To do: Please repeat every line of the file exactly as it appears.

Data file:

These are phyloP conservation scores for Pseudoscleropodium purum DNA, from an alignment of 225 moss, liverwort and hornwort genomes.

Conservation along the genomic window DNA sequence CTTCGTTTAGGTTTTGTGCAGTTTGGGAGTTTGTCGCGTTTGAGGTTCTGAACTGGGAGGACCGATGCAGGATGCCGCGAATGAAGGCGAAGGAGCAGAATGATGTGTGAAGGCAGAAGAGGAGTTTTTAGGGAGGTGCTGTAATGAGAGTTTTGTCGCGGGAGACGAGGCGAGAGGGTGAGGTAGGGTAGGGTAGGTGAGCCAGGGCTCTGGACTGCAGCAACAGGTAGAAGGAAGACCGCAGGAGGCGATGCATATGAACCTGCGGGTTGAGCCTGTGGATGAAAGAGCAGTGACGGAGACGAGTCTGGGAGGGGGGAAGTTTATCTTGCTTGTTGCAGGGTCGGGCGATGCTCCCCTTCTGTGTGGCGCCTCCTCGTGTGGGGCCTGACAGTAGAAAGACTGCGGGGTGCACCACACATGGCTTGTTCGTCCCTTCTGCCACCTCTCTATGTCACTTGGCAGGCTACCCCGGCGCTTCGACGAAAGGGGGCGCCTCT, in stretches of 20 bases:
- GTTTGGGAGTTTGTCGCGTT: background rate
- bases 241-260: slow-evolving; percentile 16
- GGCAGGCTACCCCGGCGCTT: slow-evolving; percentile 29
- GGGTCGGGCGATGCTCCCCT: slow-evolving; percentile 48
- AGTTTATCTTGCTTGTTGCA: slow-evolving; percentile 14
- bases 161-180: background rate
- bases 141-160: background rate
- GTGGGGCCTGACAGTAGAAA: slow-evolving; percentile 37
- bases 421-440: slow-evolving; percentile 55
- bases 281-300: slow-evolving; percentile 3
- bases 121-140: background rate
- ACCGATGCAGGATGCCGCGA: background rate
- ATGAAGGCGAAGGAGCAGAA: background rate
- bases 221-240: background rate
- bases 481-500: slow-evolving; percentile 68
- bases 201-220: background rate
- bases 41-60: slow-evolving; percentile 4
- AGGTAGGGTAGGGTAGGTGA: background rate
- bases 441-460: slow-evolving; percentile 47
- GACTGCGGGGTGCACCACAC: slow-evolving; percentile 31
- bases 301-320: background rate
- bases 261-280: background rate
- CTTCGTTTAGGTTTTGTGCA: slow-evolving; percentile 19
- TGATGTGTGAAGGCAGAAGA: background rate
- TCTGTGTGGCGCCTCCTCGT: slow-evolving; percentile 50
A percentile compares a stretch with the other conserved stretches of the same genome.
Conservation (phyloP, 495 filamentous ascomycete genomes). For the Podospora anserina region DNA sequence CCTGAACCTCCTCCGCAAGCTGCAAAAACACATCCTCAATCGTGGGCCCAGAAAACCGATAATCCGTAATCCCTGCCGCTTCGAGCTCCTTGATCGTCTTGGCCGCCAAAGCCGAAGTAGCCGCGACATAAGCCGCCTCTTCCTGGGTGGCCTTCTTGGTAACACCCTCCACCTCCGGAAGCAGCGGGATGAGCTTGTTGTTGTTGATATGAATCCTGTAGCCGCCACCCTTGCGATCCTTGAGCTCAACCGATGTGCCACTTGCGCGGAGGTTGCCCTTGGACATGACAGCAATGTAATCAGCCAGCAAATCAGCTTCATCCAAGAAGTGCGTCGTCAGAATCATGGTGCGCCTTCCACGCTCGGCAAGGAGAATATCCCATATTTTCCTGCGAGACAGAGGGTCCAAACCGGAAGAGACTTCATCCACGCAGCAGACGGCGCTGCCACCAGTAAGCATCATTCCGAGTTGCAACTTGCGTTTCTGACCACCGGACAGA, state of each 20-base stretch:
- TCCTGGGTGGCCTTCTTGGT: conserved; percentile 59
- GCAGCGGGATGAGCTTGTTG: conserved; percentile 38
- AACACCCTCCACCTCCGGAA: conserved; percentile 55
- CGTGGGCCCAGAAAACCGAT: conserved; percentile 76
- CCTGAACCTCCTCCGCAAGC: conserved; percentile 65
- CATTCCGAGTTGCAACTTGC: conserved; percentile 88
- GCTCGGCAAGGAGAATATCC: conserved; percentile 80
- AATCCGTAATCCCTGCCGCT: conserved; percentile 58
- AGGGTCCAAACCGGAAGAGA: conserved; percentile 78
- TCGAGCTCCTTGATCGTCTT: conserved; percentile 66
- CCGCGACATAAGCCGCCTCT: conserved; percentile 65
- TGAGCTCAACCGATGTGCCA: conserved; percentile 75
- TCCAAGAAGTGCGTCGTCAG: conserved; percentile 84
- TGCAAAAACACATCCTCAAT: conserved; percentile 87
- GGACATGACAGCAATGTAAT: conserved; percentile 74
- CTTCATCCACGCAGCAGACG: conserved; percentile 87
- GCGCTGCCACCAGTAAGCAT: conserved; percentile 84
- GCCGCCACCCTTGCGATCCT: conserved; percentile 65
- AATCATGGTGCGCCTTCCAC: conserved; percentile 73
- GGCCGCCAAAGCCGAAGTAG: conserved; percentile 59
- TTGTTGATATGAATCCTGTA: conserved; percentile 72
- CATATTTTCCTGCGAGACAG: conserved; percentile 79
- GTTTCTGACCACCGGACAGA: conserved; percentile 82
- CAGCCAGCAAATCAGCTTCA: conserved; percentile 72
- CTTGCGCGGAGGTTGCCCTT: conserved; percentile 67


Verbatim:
These are phyloP conservation scores for Pseudoscleropodium purum DNA, from an alignment of 225 moss, liverwort and hornwort genomes.

Conservation along the genomic window DNA sequence CTTCGTTTAGGTTTTGTGCAGTTTGGGAGTTTGTCGCGTTTGAGGTTCTGAACTGGGAGGACCGATGCAGGATGCCGCGAATGAAGGCGAAGGAGCAGAATGATGTGTGAAGGCAGAAGAGGAGTTTTTAGGGAGGTGCTGTAATGAGAGTTTTGTCGCGGGAGACGAGGCGAGAGGGTGAGGTAGGGTAGGGTAGGTGAGCCAGGGCTCTGGACTGCAGCAACAGGTAGAAGGAAGACCGCAGGAGGCGATGCATATGAACCTGCGGGTTGAGCCTGTGGATGAAAGAGCAGTGACGGAGACGAGTCTGGGAGGGGGGAAGTTTATCTTGCTTGTTGCAGGGTCGGGCGATGCTCCCCTTCTGTGTGGCGCCTCCTCGTGTGGGGCCTGACAGTAGAAAGACTGCGGGGTGCACCACACATGGCTTGTTCGTCCCTTCTGCCACCTCTCTATGTCACTTGGCAGGCTACCCCGGCGCTTCGACGAAAGGGGGCGCCTCT, in stretches of 20 bases:
- GTTTGGGAGTTTGTCGCGTT: background rate
- bases 241-260: slow-evolving; percentile 16
- GGCAGGCTACCCCGGCGCTT: slow-evolving; percentile 29
- GGGTCGGGCGATGCTCCCCT: slow-evolving; percentile 48
- AGTTTATCTTGCTTGTTGCA: slow-evolving; percentile 14
- bases 161-180: background rate
- bases 141-160: background rate
- GTGGGGCCTGACAGTAGAAA: slow-evolving; percentile 37
- bases 421-440: slow-evolving; percentile 55
- bases 281-300: slow-evolving; percentile 3
- bases 121-140: background rate
- ACCGATGCAGGATGCCGCGA: background rate
- ATGAAGGCGAAGGAGCAGAA: background rate
- bases 221-240: background rate
- bases 481-500: slow-evolving; percentile 68
- bases 201-220: background rate
- bases 41-60: slow-evolving; percentile 4
- AGGTAGGGTAGGGTAGGTGA: background rate
- bases 441-460: slow-evolving; percentile 47
- GACTGCGGGGTGCACCACAC: slow-evolving; percentile 31
- bases 301-320: background rate
- bases 261-280: background rate
- CTTCGTTTAGGTTTTGTGCA: slow-evolving; percentile 19
- TGATGTGTGAAGGCAGAAGA: background rate
- TCTGTGTGGCGCCTCCTCGT: slow-evolving; percentile 50
A percentile compares a stretch with the other conserved stretches of the same genome.
Conservation (phyloP, 495 filamentous ascomycete genomes). For the Podospora anserina region DNA sequence CCTGAACCTCCTCCGCAAGCTGCAAAAACACATCCTCAATCGTGGGCCCAGAAAACCGATAATCCGTAATCCCTGCCGCTTCGAGCTCCTTGATCGTCTTGGCCGCCAAAGCCGAAGTAGCCGCGACATAAGCCGCCTCTTCCTGGGTGGCCTTCTTGGTAACACCCTCCACCTCCGGAAGCAGCGGGATGAGCTTGTTGTTGTTGATATGAATCCTGTAGCCGCCACCCTTGCGATCCTTGAGCTCAACCGATGTGCCACTTGCGCGGAGGTTGCCCTTGGACATGACAGCAATGTAATCAGCCAGCAAATCAGCTTCATCCAAGAAGTGCGTCGTCAGAATCATGGTGCGCCTTCCACGCTCGGCAAGGAGAATATCCCATATTTTCCTGCGAGACAGAGGGTCCAAACCGGAAGAGACTTCATCCACGCAGCAGACGGCGCTGCCACCAGTAAGCATCATTCCGAGTTGCAACTTGCGTTTCTGACCACCGGACAGA, state of each 20-base stretch:
- TCCTGGGTGGCCTTCTTGGT: conserved; percentile 59
- GCAGCGGGATGAGCTTGTTG: conserved; percentile 38
- AACACCCTCCACCTCCGGAA: conserved; percentile 55
- CGTGGGCCCAGAAAACCGAT: conserved; percentile 76
- CCTGAACCTCCTCCGCAAGC: conserved; percentile 65
- CATTCCGAGTTGCAACTTGC: conserved; percentile 88
- GCTCGGCAAGGAGAATATCC: conserved; percentile 80
- AATCCGTAATCCCTGCCGCT: conserved; percentile 58
- AGGGTCCAAACCGGAAGAGA: conserved; percentile 78
- TCGAGCTCCTTGATCGTCTT: conserved; percentile 66
- CCGCGACATAAGCCGCCTCT: conserved; percentile 65
- TGAGCTCAACCGATGTGCCA: conserved; percentile 75
- TCCAAGAAGTGCGTCGTCAG: conserved; percentile 84
- TGCAAAAACACATCCTCAAT: conserved; percentile 87
- GGACATGACAGCAATGTAAT: conserved; percentile 74
- CTTCATCCACGCAGCAGACG: conserved; percentile 87
- GCGCTGCCACCAGTAAGCAT: conserved; percentile 84
- GCCGCCACCCTTGCGATCCT: conserved; percentile 65
- AATCATGGTGCGCCTTCCAC: conserved; percentile 73
- GGCCGCCAAAGCCGAAGTAG: conserved; percentile 59
- TTGTTGATATGAATCCTGTA: conserved; percentile 72
- CATATTTTCCTGCGAGACAG: conserved; percentile 79
- GTTTCTGACCACCGGACAGA: conserved; percentile 82
- CAGCCAGCAAATCAGCTTCA: conserved; percentile 72
- CTTGCGCGGAGGTTGCCCTT: conserved; percentile 67